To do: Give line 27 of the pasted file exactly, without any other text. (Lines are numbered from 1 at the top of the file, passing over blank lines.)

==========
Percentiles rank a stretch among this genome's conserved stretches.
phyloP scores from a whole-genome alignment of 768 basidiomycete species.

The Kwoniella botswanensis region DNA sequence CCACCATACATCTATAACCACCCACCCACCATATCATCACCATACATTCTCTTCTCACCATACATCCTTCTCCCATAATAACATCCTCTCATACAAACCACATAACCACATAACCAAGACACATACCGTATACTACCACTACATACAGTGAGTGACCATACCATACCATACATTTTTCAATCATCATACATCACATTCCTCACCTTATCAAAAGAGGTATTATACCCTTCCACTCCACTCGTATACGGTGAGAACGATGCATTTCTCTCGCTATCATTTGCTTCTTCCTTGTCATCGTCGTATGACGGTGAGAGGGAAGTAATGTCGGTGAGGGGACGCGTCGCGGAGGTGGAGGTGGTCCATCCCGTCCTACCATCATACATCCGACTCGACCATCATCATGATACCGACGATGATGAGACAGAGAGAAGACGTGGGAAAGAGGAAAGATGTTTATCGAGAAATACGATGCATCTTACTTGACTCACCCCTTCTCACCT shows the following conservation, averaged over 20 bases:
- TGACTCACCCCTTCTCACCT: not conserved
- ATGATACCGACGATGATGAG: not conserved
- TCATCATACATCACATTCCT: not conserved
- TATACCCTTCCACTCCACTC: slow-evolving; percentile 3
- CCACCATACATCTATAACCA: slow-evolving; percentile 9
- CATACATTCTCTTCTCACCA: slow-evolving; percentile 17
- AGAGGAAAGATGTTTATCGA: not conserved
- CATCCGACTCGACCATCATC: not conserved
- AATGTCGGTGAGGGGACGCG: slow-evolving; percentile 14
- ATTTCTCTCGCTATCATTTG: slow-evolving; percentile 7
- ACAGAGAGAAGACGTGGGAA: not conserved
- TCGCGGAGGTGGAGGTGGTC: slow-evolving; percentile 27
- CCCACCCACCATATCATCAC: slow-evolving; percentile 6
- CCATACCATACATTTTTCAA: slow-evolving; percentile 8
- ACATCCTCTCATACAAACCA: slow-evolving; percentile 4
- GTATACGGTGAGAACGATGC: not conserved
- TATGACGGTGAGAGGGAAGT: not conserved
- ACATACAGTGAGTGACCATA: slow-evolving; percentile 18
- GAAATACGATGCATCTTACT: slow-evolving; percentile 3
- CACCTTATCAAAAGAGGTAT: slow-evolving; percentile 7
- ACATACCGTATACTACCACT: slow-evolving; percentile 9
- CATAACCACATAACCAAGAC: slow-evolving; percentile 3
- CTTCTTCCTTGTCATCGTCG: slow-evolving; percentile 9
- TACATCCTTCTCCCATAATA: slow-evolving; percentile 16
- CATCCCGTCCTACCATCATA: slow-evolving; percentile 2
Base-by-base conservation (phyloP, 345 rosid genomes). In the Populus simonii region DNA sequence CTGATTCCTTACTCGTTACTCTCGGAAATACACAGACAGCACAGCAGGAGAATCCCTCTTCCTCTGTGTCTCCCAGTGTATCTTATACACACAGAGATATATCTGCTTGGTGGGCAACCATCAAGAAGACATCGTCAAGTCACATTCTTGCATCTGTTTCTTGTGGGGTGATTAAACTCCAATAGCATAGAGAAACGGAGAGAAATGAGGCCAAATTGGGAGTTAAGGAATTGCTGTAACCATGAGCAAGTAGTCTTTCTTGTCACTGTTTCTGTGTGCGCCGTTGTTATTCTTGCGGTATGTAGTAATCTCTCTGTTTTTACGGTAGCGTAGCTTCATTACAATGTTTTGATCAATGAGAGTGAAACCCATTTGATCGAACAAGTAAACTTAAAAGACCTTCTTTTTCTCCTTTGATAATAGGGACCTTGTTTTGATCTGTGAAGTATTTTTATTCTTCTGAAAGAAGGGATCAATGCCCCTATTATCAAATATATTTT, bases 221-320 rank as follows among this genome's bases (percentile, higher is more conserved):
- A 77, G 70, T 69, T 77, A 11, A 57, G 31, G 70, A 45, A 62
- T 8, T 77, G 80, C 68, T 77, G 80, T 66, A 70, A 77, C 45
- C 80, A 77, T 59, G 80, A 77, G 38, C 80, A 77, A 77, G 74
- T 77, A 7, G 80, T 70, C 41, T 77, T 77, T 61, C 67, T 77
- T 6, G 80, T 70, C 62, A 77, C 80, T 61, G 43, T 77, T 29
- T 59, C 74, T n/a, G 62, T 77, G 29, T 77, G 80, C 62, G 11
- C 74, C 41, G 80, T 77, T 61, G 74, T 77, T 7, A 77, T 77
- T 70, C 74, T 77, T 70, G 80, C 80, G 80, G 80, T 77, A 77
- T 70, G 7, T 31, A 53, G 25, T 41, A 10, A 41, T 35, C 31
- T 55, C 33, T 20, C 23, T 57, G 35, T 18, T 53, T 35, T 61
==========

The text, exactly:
- TACATCCTTCTCCCATAATA: slow-evolving; percentile 16